Within the span of 24 hours, two unexpected events in Central Asia earlier this week may finally have dragged China into the global struggle against terrorism.
Looming instability in the Central Asian, majority Muslim country of Uzbekistan, followed by an attack on the Chinese embassy in Kyrgyzstan, highlight Beijing’s security risks.
During the G20 summit in Hangzhou this weekend, Chinese President Xi Jinping would be wise to seek the advice of leaders who have longer-term experience fighting terrorism – and then move quickly to develop new security measures at home.
For the last 15 years, as the world’s most powerful countries have focused much of their attention on international terrorism, Beijing has largely been able to avoid the issue. It condemned the September 11 attacks, and offered some intelligence cooperation to the George W. Bush administration and the U.S.-led “war on terror.” But for the most part, China initially sat out the thorniest questions of how to deal with terror groups abroad – and handle the fallout of militant violence at home.
This was largely because China didn’t attract the attention of terror groups. In the early 2000s, its international profile was still low, so Beijing had the luxury of not having to take positions on issues that would place it in the sights of al Qaeda and others. Although it was slowly intensifying its suppression of the Muslim minority Uighurs in Xinjiang province, few outside China paid much attention. And China’s presence in the Middle East was small, restricted largely to oil and gas purchases from abroad.
But over the last decade, China’s fast-growing economy has required a deeper and broader presence overseas, often with facilities and citizens on the ground in volatile regions. In the last five years, the Chinese navy has had to rescue its citizens twice, once in Libya in 2011 and again from Yemen in March of this year. Chinese citizens have been killed in terror attacks in Mali, and Chinese peacekeepers have been killed there and in South Sudan.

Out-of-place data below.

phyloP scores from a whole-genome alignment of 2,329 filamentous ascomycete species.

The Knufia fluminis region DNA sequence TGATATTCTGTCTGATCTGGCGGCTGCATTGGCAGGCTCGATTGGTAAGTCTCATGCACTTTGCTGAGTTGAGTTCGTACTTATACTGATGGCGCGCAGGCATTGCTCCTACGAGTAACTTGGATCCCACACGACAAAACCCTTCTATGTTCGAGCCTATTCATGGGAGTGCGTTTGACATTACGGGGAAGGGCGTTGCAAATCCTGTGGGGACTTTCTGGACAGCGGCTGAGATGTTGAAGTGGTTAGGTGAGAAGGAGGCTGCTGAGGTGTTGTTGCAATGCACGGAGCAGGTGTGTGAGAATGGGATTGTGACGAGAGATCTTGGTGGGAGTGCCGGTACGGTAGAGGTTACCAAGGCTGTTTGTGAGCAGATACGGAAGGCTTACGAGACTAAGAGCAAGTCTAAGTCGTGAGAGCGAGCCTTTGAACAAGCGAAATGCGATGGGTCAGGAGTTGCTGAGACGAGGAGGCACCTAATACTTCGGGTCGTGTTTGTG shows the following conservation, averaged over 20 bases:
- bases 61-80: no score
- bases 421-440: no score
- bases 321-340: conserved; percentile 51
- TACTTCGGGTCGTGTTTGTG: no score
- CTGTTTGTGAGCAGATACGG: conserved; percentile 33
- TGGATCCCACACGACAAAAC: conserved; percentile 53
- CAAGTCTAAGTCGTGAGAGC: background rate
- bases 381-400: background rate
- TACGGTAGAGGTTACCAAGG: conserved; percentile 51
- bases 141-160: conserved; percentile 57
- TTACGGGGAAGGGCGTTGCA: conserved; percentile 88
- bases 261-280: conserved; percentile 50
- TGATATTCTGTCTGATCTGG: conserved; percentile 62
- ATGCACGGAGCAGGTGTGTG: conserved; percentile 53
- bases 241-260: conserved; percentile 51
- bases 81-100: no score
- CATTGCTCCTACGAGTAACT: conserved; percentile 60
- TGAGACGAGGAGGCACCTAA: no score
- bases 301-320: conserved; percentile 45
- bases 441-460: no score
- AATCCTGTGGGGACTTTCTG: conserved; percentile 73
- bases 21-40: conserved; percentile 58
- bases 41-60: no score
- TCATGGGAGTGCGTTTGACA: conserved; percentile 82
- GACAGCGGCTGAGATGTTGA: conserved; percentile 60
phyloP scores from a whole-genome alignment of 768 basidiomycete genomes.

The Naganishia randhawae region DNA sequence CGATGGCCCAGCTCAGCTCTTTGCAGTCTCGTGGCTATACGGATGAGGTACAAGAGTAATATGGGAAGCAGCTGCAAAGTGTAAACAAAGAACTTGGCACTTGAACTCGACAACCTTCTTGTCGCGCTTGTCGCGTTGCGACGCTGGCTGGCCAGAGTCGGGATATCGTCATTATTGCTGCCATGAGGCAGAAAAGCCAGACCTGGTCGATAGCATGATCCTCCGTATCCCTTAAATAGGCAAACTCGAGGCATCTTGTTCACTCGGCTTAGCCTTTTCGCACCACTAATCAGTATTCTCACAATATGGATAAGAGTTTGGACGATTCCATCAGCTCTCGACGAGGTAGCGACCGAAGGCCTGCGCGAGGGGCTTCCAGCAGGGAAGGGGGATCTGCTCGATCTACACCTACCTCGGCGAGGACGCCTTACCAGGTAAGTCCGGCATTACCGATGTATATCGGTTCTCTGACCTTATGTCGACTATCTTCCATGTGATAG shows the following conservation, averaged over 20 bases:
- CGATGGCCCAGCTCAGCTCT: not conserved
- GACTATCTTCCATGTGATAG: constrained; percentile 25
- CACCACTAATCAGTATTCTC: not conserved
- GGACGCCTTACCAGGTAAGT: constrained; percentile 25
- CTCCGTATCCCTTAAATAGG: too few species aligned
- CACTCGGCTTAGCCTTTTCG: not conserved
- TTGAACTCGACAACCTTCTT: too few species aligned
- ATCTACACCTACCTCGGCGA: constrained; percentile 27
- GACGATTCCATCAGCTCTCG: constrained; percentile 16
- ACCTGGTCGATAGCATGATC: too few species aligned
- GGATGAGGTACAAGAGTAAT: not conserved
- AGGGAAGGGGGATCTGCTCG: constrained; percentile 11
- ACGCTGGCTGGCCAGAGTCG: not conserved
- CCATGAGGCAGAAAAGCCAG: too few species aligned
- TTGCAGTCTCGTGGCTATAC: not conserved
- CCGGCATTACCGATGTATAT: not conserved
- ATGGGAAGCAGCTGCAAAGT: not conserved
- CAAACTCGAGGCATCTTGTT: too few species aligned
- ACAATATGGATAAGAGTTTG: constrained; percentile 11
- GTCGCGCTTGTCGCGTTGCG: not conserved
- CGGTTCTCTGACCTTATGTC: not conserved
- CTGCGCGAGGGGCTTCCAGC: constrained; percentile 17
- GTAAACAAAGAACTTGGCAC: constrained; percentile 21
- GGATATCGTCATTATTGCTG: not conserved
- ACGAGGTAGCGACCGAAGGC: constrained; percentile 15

Attacks have occurred domestically as well. Chinese citizens were the victims of a car bombing in Tiananmen Square in 2013 and a coordinated knife attack in Kunming in 2014, both connected to Uighur attackers. Beijing has so far responded to these domestic and foreign attacks by intensifying its intelligence gathering in Central Asia and starting to build a security presence close to the Middle East with its first overseas base in the northeast African nation of Djibouti. So far, this has all been moving slowly.
The pace may start to quicken. On August 29, Islam Karimov, the 78-year-old president of Uzbekistan, was hospitalized after a serious stroke, and conflicting reports started circulating about whether he is alive or dead. Almost immediately, palace intrigue and the succession struggle in the isolated country became public. As the most powerful Central Asian republic, Uzbekistan’s own stability helps underpin the security of the whole region, an obvious area of concern to China.
If Karimov’s death, now confirmed, results in a prolonged power vacuum, the region could become less stable with each passing day. In this case, Beijing could feel compelled to pick or endorse “their man” in the succession struggle, possibly along with Russia, to help end it. This could very easily turn the losing faction against Beijing, with unpredictable long-term consequences.
China’s vulnerability became even more obvious less than a day after Karimov was hospitalized, when a suicide bomber struck the Chinese embassy in neighboring Kyrgyzstan. The bombing was doubly threatening to Beijing. Not only was it a foreign threat to its interests and presence, but Beijing’s belief that the attacker was an Islamic militant relates directly to China’s treatment of its own Muslim Uighur minority in Xinjiang province, which borders Kyrgyzstan. Beijing sees the Uighurs as a separatist threat, and this attack will only increase that perception.
If history is any guide, China’s reaction in Xinjiang will follow a pattern of state intrusion and minority suppression, either through its increasingly sophisticated internet monitoring technology, its enormous police and paramilitary presence throughout the territory, or both.
And if China does decide on a more aggressive effort to resist terrorism, and finally becomes the last of the five permanent members of the U.N. Security Council to be dragged into this global fight, it will, somewhat perversely, have a greater chance of being treated with the “Great Power” status it has long coveted.
Peter Marino is the Executive Director of the Metropolitan Society for International Affairs, a new U.S. foreign policy think tank in New York City. He often writes on intra-Asian diplomatic and political affairs and U.S.- Asia Policy.